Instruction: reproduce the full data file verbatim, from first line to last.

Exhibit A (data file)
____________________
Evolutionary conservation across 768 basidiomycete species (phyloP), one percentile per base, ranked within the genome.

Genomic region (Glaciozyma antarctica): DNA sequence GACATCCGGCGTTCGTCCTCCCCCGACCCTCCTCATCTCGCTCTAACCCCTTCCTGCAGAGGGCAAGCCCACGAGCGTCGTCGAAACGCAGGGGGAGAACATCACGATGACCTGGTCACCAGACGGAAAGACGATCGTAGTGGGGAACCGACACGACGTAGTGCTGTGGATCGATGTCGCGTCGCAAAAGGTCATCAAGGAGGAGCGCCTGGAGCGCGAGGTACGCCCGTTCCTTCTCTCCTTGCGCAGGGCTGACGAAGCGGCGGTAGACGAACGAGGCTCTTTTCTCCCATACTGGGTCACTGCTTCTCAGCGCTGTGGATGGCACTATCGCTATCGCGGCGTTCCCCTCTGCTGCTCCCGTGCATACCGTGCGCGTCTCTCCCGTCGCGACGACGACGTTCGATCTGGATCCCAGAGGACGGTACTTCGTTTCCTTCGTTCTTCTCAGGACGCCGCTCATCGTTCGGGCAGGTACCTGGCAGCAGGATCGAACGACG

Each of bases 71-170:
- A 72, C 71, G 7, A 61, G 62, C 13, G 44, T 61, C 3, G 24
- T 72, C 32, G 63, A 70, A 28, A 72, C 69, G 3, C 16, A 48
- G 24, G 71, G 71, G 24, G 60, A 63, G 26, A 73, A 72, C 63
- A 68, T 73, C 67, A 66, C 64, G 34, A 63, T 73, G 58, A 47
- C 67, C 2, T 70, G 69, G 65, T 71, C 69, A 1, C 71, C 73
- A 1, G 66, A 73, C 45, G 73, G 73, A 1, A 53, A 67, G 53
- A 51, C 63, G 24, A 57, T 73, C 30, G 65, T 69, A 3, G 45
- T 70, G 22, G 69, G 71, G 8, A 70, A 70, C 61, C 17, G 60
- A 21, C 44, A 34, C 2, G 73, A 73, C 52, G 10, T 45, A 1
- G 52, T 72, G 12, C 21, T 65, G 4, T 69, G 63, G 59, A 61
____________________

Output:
Evolutionary conservation across 768 basidiomycete species (phyloP), one percentile per base, ranked within the genome.

Genomic region (Glaciozyma antarctica): DNA sequence GACATCCGGCGTTCGTCCTCCCCCGACCCTCCTCATCTCGCTCTAACCCCTTCCTGCAGAGGGCAAGCCCACGAGCGTCGTCGAAACGCAGGGGGAGAACATCACGATGACCTGGTCACCAGACGGAAAGACGATCGTAGTGGGGAACCGACACGACGTAGTGCTGTGGATCGATGTCGCGTCGCAAAAGGTCATCAAGGAGGAGCGCCTGGAGCGCGAGGTACGCCCGTTCCTTCTCTCCTTGCGCAGGGCTGACGAAGCGGCGGTAGACGAACGAGGCTCTTTTCTCCCATACTGGGTCACTGCTTCTCAGCGCTGTGGATGGCACTATCGCTATCGCGGCGTTCCCCTCTGCTGCTCCCGTGCATACCGTGCGCGTCTCTCCCGTCGCGACGACGACGTTCGATCTGGATCCCAGAGGACGGTACTTCGTTTCCTTCGTTCTTCTCAGGACGCCGCTCATCGTTCGGGCAGGTACCTGGCAGCAGGATCGAACGACG

Each of bases 71-170:
- A 72, C 71, G 7, A 61, G 62, C 13, G 44, T 61, C 3, G 24
- T 72, C 32, G 63, A 70, A 28, A 72, C 69, G 3, C 16, A 48
- G 24, G 71, G 71, G 24, G 60, A 63, G 26, A 73, A 72, C 63
- A 68, T 73, C 67, A 66, C 64, G 34, A 63, T 73, G 58, A 47
- C 67, C 2, T 70, G 69, G 65, T 71, C 69, A 1, C 71, C 73
- A 1, G 66, A 73, C 45, G 73, G 73, A 1, A 53, A 67, G 53
- A 51, C 63, G 24, A 57, T 73, C 30, G 65, T 69, A 3, G 45
- T 70, G 22, G 69, G 71, G 8, A 70, A 70, C 61, C 17, G 60
- A 21, C 44, A 34, C 2, G 73, A 73, C 52, G 10, T 45, A 1
- G 52, T 72, G 12, C 21, T 65, G 4, T 69, G 63, G 59, A 61